Alignment toe way out after stabilizer bushing install

Tiny
O8PANTHER
  • MEMBER
  • 2008 FORD CROWN VICTORIA
  • 4.6L
  • V8
  • RWD
  • AUTOMATIC
  • 126,000 MILES
I have the police 08 CVPI with severe duty suspension.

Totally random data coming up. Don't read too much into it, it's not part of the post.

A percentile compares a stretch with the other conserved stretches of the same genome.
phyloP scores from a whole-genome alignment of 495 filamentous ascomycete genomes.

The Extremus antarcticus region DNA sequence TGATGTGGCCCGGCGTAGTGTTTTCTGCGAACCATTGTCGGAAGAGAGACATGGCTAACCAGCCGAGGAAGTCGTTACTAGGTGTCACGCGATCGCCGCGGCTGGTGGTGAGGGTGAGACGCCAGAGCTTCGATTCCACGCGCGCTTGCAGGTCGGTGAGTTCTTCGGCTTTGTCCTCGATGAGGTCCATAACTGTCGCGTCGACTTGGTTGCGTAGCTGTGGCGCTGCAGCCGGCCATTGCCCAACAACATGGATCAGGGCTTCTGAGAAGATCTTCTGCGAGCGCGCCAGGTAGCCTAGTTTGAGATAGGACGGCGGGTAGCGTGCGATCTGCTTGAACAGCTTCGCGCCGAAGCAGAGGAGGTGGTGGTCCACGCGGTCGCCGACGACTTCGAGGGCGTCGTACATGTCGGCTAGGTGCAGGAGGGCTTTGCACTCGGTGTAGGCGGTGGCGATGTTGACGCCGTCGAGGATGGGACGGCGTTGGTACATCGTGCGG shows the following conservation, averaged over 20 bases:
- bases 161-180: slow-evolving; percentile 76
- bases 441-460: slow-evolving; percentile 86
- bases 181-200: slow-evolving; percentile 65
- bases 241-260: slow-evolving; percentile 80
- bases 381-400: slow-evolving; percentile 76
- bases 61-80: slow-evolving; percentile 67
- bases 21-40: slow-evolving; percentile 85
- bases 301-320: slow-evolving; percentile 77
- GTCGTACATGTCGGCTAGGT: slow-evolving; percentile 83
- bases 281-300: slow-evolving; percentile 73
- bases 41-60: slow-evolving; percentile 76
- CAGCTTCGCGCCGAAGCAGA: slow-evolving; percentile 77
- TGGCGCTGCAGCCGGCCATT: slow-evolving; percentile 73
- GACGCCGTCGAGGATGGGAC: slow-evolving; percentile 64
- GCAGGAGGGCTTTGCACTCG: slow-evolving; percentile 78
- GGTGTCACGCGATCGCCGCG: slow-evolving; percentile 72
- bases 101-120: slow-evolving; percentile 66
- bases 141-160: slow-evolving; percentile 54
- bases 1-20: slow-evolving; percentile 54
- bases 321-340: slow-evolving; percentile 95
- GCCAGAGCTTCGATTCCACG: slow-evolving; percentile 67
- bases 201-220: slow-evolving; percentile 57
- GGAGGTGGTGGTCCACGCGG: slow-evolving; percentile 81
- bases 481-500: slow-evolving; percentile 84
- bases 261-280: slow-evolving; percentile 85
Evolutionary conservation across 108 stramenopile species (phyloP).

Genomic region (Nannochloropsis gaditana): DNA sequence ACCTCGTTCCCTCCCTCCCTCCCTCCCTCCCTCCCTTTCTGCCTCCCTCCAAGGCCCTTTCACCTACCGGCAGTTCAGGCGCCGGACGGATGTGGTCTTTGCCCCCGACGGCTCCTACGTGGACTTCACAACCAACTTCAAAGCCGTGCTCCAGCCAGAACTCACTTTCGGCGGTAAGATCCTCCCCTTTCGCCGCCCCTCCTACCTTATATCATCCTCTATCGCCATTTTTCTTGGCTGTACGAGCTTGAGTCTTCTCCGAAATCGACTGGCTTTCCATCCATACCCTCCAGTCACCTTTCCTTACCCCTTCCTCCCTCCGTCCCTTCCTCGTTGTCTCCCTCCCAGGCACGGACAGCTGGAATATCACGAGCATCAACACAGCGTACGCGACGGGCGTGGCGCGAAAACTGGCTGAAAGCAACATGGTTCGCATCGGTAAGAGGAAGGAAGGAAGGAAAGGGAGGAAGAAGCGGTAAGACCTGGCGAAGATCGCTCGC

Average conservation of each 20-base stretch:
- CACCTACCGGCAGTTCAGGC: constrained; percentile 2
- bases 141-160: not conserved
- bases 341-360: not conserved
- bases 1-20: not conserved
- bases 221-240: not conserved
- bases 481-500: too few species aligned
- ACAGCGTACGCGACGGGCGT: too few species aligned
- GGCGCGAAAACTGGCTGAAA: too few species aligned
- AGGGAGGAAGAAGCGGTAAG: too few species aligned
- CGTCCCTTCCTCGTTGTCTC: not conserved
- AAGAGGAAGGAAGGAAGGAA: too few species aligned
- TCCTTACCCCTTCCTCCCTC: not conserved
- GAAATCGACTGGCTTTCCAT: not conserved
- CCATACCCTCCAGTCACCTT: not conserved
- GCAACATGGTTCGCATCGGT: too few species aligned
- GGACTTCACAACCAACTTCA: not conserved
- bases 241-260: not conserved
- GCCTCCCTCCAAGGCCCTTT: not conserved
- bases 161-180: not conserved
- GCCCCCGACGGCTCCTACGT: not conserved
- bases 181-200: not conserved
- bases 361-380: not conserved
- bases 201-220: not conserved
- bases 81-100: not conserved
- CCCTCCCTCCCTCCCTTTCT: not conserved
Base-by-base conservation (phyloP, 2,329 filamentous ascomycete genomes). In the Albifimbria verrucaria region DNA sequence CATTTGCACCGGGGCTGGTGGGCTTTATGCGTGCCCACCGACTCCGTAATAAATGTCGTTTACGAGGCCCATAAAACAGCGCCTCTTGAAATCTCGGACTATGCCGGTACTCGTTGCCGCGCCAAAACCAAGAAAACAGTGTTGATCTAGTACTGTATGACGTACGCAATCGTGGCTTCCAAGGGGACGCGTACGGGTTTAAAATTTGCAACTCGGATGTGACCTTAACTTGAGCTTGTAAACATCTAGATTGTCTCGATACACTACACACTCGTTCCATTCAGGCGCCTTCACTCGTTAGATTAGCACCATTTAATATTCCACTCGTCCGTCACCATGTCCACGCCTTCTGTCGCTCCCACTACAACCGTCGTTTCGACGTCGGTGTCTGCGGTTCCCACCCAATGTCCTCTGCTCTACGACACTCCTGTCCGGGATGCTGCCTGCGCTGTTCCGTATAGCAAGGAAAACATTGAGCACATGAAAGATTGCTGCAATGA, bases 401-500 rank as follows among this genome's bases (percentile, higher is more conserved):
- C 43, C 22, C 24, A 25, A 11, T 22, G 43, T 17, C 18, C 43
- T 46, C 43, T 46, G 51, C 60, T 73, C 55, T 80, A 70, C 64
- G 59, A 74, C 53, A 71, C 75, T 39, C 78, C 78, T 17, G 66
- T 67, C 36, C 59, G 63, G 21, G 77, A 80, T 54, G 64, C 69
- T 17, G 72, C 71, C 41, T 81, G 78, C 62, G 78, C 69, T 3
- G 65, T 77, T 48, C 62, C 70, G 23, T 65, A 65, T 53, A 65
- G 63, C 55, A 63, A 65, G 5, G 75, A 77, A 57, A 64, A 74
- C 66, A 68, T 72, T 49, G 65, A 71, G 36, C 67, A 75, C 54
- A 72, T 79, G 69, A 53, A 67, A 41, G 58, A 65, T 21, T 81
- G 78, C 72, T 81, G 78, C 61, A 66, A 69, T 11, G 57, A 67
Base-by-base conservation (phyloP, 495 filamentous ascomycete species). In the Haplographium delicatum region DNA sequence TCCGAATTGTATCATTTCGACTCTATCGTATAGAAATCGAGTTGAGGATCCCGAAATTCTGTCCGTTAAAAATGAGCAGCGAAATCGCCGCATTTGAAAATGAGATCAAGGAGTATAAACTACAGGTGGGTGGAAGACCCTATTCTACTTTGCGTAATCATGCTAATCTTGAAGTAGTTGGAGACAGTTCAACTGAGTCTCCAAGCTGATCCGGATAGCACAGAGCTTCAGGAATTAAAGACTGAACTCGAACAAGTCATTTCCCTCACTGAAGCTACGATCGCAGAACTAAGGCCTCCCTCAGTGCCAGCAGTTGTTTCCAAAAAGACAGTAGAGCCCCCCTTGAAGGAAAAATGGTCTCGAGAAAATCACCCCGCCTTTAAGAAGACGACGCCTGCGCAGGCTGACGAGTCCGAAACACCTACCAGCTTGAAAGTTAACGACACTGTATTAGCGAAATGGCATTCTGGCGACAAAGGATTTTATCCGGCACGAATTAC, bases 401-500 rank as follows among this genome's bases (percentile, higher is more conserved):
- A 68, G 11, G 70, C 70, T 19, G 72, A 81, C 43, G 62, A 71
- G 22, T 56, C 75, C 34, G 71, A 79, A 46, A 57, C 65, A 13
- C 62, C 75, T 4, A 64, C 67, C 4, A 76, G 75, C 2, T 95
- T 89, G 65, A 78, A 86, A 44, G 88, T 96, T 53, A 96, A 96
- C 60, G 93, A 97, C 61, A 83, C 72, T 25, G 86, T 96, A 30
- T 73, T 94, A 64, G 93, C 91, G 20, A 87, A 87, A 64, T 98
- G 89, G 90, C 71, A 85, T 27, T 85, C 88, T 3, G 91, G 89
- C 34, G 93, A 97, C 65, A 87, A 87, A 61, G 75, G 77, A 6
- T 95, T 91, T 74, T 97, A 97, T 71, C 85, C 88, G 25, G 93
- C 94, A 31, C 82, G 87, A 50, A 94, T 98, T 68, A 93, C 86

Bought car steeeing suspension felt pike new. Noticed stabilizer bar moved excessively after looking for a squeek(hood stops, lol) anyways I noticed the bar was very easily moveable by hand left an right until bar hit metal ring stops. Bushings werewore out so I replaced them and being my first time and in a hurry I just installed to where it was upon removal. After driving it for about 3 weeks I noticed the left tires toe was noticeably toed out on left wheel and on the righ wheel to but not as much I also notices the steering wasnt as tight and was not the same as before stblzr. Bushings were replaced. I was worried because I looked it the wheel geomatry when I bought it in the same spot and nothing jumped out at me and this extreme toe def. Would have im sure. I know tie rods usually cause toe problems but when inspecting component s I noticed. The upper control arm alignment bolts wereset roughlt in the middle but a bit offset on the dr. Side and the pass. Side bolts were all the way or damn close all the way adjusted gointowards engine which had me worried. The lower control arm bushing bolts were both offset towards the pass. Side so much that they squiched the rubber bushings to pass. About a 1/4" or so. My end links are not even close to being in line with each other. Lower and upper ball joinys on both side were in great shape but one or two had zerks on the pass. Side so they are diff. Aftermarket ball joints. The ones that had no zerks looked like motorcraft oem. Upper control arm bushings looked good to me. And the other side of the lower control arms that atatch to alum rack n pinion support looked decent. Front had what looked like newer springs cleaner with a newer shock on pass. Front. And a original oem on dr. Side front. Car bump steers over bumps but handles them smoothly and at 75 80 mph I get a front end rattle. Steering whee speedl sensor connector on dr. Side fell out of clip wire pins were pulled out with wires when I knicked it with stabilzer bar during bushing install but no light lit until it kep falling back out the following next week so I thought the steering wheel responsive ness and awkward feel turning left was from that being off aince it has variable assist ps. I know someone on here is a alignment. Geometry wizard but cant remember his SN. Thats why I described everything in such detail. I am afraid I have a bent frame but it looks fine and I know nothi g about how bad the alignment can get when repairs are done by novices or a huge pothole was hit. I did hit a pretty huge pot hole before and it went thud pretty loud but I didnt noticw any changes in feel after I hit it. Please someome tell me my frames isnt bent. Oh and the camber negative at bottom and positve top a bit on both front wheels the rear wgeels look a tiny bit off align. And both front and rear pass. Tires are worn decently even but are at about 20% trad and dr. Side tires are wore dececently even but both have about 50% tread. I already have a ps whine and trans whine so I wanna know if the frame is bent it is just a lost cause drive it till it dies. Also the lower steering shaft had recall replacement but the upper one looks pretty rusty.